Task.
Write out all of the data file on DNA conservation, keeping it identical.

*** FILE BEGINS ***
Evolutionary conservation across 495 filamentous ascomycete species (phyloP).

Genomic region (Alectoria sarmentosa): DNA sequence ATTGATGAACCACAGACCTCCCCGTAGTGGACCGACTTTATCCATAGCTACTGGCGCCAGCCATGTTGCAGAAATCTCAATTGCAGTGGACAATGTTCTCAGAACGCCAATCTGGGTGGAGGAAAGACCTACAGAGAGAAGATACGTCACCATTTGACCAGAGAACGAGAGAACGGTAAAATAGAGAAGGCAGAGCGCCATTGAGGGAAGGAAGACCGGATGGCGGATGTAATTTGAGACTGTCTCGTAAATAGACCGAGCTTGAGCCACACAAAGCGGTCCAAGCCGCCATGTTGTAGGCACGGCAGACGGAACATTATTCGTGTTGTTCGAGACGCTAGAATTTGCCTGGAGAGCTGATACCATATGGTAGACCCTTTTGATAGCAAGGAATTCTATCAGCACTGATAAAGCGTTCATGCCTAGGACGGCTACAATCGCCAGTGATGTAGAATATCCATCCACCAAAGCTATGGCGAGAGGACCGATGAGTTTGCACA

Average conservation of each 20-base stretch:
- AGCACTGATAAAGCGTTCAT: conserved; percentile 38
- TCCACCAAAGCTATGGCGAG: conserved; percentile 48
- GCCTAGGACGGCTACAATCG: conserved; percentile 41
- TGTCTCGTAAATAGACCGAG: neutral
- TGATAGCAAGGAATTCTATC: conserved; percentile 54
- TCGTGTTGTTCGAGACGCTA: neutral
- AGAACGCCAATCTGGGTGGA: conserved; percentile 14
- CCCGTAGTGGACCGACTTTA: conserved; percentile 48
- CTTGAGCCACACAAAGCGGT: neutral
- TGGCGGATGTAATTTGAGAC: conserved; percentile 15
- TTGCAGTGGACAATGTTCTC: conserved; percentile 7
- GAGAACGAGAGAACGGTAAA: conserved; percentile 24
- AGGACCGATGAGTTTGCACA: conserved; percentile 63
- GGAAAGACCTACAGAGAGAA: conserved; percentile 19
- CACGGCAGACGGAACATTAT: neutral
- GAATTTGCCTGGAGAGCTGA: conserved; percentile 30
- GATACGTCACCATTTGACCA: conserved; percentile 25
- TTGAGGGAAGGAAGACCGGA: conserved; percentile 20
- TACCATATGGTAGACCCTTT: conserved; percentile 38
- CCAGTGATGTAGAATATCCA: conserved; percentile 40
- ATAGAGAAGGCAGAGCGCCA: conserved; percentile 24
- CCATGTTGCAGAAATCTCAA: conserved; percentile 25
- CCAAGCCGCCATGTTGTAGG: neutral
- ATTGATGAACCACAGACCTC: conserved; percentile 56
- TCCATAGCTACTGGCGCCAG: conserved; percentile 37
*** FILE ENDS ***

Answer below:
Evolutionary conservation across 495 filamentous ascomycete species (phyloP).

Genomic region (Alectoria sarmentosa): DNA sequence ATTGATGAACCACAGACCTCCCCGTAGTGGACCGACTTTATCCATAGCTACTGGCGCCAGCCATGTTGCAGAAATCTCAATTGCAGTGGACAATGTTCTCAGAACGCCAATCTGGGTGGAGGAAAGACCTACAGAGAGAAGATACGTCACCATTTGACCAGAGAACGAGAGAACGGTAAAATAGAGAAGGCAGAGCGCCATTGAGGGAAGGAAGACCGGATGGCGGATGTAATTTGAGACTGTCTCGTAAATAGACCGAGCTTGAGCCACACAAAGCGGTCCAAGCCGCCATGTTGTAGGCACGGCAGACGGAACATTATTCGTGTTGTTCGAGACGCTAGAATTTGCCTGGAGAGCTGATACCATATGGTAGACCCTTTTGATAGCAAGGAATTCTATCAGCACTGATAAAGCGTTCATGCCTAGGACGGCTACAATCGCCAGTGATGTAGAATATCCATCCACCAAAGCTATGGCGAGAGGACCGATGAGTTTGCACA

Average conservation of each 20-base stretch:
- AGCACTGATAAAGCGTTCAT: conserved; percentile 38
- TCCACCAAAGCTATGGCGAG: conserved; percentile 48
- GCCTAGGACGGCTACAATCG: conserved; percentile 41
- TGTCTCGTAAATAGACCGAG: neutral
- TGATAGCAAGGAATTCTATC: conserved; percentile 54
- TCGTGTTGTTCGAGACGCTA: neutral
- AGAACGCCAATCTGGGTGGA: conserved; percentile 14
- CCCGTAGTGGACCGACTTTA: conserved; percentile 48
- CTTGAGCCACACAAAGCGGT: neutral
- TGGCGGATGTAATTTGAGAC: conserved; percentile 15
- TTGCAGTGGACAATGTTCTC: conserved; percentile 7
- GAGAACGAGAGAACGGTAAA: conserved; percentile 24
- AGGACCGATGAGTTTGCACA: conserved; percentile 63
- GGAAAGACCTACAGAGAGAA: conserved; percentile 19
- CACGGCAGACGGAACATTAT: neutral
- GAATTTGCCTGGAGAGCTGA: conserved; percentile 30
- GATACGTCACCATTTGACCA: conserved; percentile 25
- TTGAGGGAAGGAAGACCGGA: conserved; percentile 20
- TACCATATGGTAGACCCTTT: conserved; percentile 38
- CCAGTGATGTAGAATATCCA: conserved; percentile 40
- ATAGAGAAGGCAGAGCGCCA: conserved; percentile 24
- CCATGTTGCAGAAATCTCAA: conserved; percentile 25
- CCAAGCCGCCATGTTGTAGG: neutral
- ATTGATGAACCACAGACCTC: conserved; percentile 56
- TCCATAGCTACTGGCGCCAG: conserved; percentile 37